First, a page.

They include David Rudisha (800m world record holder), Wilson Boit Kipketer (former 3,000m steeplechase world record holder), Sally Barsosio (1993 World 10,000m champion), Wilson Kipketer (former 800m world record holder and three-time 800m world champion), Mathew Birir (1992 Olympics 3,000m steeplechase champion, Rose Cheruiyot (1995 All Africa Games 5,000m champion), Stephen Cherono (former 3000m steeplechase world record holder), Janeth Jepkosgei (2007 800m World Championships), Edna Kiplagat (2011 Daegu World marathon champion), Brimin Kipruto (2008 Beijing Olympics 3,000m steeplechase champion), Vivian Cheruiyot (2011 World 5,000m and 10,000m champion), and 2012 Boston Marathon winner Sharon Cherop. This is by no means a comprehensive list.
The late ’80s and early ’90s was also a time of great change at the IAAF. Under the leadership of the entrepreneurial Primo Nebiolo, the Federation’s annual budget grew from $50,000 (Sh5 million) to $40 million (Sh4 billion).
Nebiolo believed runners should make a living from the sport, just like football and basketball players. He approached companies, signed big sponsorship packages and negotiated lucrative television deals.
Athletes at the top of their events could earn hundreds of thousands of dollars each season. Stars were made, there was a rejuvenated interest in the sport and races started to pop up in many cities and towns as they could attract sponsorship.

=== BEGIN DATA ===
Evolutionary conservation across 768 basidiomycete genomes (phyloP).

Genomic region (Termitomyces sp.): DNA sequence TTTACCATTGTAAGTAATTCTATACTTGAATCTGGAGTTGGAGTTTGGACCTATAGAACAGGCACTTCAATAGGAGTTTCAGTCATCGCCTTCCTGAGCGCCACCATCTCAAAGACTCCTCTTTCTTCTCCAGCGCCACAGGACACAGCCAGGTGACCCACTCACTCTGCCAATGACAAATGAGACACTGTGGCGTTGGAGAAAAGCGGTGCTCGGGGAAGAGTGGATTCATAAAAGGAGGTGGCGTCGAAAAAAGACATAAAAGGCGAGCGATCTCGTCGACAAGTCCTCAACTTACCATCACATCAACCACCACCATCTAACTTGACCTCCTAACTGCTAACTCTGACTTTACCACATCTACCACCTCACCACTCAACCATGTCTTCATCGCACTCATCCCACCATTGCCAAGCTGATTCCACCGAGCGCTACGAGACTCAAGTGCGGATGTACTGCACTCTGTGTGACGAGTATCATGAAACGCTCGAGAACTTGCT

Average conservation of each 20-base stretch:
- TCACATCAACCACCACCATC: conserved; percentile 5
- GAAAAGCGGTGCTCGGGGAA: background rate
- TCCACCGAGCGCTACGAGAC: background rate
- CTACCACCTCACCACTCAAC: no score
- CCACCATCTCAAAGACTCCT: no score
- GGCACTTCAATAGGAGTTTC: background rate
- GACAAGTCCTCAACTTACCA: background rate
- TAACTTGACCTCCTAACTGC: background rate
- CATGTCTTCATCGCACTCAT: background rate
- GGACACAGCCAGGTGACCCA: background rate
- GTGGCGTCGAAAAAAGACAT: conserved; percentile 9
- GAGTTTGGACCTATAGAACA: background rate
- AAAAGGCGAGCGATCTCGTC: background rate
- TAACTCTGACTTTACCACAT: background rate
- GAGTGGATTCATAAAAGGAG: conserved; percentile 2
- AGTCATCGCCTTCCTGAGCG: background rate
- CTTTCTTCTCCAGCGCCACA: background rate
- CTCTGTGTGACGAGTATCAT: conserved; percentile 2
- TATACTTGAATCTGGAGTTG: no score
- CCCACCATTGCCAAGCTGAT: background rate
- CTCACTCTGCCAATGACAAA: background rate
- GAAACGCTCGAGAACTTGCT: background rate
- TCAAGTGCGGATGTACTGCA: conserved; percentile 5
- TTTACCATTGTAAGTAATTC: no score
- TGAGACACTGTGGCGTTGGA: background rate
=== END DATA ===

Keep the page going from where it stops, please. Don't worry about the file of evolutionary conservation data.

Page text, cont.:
Among the Kenyan athletes to benefit from professionalisation of the sport was Douglas Wakiihuri, who won the marathon at the World Championships in Rome in 1987.
In 1989 he became the first Kenyan to win the London Marathon and the second Kenyan to win the New York Marathon in 1990. Other outstanding athletes from this period were John Ngugi, five-time World Cross Country Champion and gold medallist at the 5,000m in the 1988 Seoul Olympics; as well as Paul Kipkoech, the Rome 1987 World Championships 10,000m gold medallist.
The economist and 2011 MacArthur Fellow Ronald Fryer says that if you want to understand people, you have to look at “which direction the incentives are pointing them to”. With the professionalisation of the sport, runners stopped looking at athletics as a way to get a job or a college scholarship and started looking at it as a way to earn a living.
The first prize at the 2012 Boston Marathon was $50,000 (Sh5 million), and this did not take into account appearance fees, in the $100,000 (Sh10 million) to $250,000 (Sh25 million) range for top athletes, and shoe company bonuses. Kenyan runners do not operate in a vacuum, they operate within a global sports economy worth billions of dollars and overseen by the likes of Nike, Puma, Adidas, Asics, Brooks, New Balance, Under Armour and Champion.
The 2011 running shoe industry in the US alone was worth $2.33 billion. In 2010, 13 million people in the US finished road races, up 73 per cent from the year 2000. They buy running shoes, tights, shirts, hats, gels, power bars and energy drinks.
When an Adidas-sponsored Kenyan athlete wins the New York Marathon and breaks the course record, the company gets huge publicity, which in turn helps with product sales. Moments like this — course records and world records — are written into the athletes’ shoe contract, earning them lucrative bonuses and providing a strong incentive to run faster and faster.
When the first professional runners came back from the European circuit and paid cash for land, houses and cars, the young people around them took notice. The holiday youth camp at St Patrick’s provided the model for the professional training camps that sprang up in Iten, and many young people flocked to the camps with the dream of becoming star athletes.